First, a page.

Reader: I read the responses ("All over the city, they're fed up with street racing," Nov. 30) to your column on street racing ("Deafening street racing has southwest Bakersfield residents fed up," Nov. 20). No one mentioned the street speeds, all of which are high. In my general neighborhood, Old River Road, Gosford-Coffee Road and White Lane are all 55 mph; Ashe Road and Allen Road are 50 mph; Ming Avenue and Stockdale Highway are 45 mph; and Buena Vista Road is 40 mph. If these speeds were reduced it would give drivers less incentive to run red lights and, I am certain, cause less accidents. Street racers might think twice. City Council take notice.
— Rex E. Morton
Reader: I cannot sleep anymore because of all the street racing and doughnut-spinning people have been doing in front of Golden Valley High School, near my house. The police need to drive out here and just see what's happening to that street. Then they race north, up Monitor Street from Golden Valley High School to Berkshire Road. They wait for the light to turn green and then they take off. Please, someone needs to come and check this. There is no sleep for me from about 10 o'clock at night until 11.
— Patsy Ary
Reader: The public often assumes that oil, with all its dangers, is the economic backbone of Bakersfield and surroundings ("Is the end of Kern oil production really upon us? Sure sounds like it," Aug. 11, et al.). Yet the poor are most affected by the climate trauma caused by fossil fuels.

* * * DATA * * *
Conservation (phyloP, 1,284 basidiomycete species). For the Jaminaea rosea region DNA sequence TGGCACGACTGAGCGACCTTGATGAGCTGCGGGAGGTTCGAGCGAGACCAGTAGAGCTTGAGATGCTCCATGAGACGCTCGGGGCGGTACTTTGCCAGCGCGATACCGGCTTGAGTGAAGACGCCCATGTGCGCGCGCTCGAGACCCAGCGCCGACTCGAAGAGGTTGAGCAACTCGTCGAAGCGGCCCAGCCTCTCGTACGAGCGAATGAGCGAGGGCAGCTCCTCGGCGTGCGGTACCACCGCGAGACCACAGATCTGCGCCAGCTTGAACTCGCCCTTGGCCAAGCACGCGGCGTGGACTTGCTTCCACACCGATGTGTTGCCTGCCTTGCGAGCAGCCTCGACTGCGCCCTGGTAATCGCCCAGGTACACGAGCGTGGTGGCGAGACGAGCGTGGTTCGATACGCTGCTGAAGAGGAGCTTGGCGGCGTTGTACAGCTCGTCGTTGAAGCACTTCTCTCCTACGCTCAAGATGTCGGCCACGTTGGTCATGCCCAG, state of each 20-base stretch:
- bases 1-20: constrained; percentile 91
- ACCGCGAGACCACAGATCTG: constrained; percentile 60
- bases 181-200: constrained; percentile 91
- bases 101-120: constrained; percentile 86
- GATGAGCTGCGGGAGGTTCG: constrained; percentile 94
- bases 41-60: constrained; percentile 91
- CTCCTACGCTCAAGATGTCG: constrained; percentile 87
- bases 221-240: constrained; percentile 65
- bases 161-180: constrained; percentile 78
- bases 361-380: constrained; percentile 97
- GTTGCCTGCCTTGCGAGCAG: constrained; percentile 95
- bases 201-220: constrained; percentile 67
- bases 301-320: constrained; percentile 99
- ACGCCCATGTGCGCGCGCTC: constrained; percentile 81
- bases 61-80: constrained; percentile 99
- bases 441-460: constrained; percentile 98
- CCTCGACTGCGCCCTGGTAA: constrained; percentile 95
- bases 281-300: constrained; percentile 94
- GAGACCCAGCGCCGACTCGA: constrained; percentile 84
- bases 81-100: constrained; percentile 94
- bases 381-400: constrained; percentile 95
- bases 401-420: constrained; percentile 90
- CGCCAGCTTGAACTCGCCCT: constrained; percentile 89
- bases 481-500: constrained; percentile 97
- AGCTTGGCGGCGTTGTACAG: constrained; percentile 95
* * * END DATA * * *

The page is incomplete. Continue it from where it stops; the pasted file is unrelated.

Did you know, Mr. Price, putting a national price on carbon to cut emissions would help save the biosphere and help all of us, rich and poor? And without sacrifice.
To those who reject the science: Perhaps nothing will change their mind. But what have they got against cleaner air, less asthma in our kids, fewer heart attacks and more money (the dividend) in their pockets?
There is no debate among published climate scientists! Why even bother with the paid deniers and front groups who thrived by creating the delay of false climate arguments?
— Jan Freed
Price: The public correctly assumes that oil is the economic backbone of Bakersfield and surroundings. That doesn't mean we shouldn't be working to lessen its effects on climate and health, or our reliance on it as the fuel of our local economic engine. The carbon fee, which has bipartisan support in Washington, including among several Democratic presidential candidates, could be a useful tool, but we need other, cleaner economic drivers in Kern County no matter what else may transpire. That has been the point I keep harping on.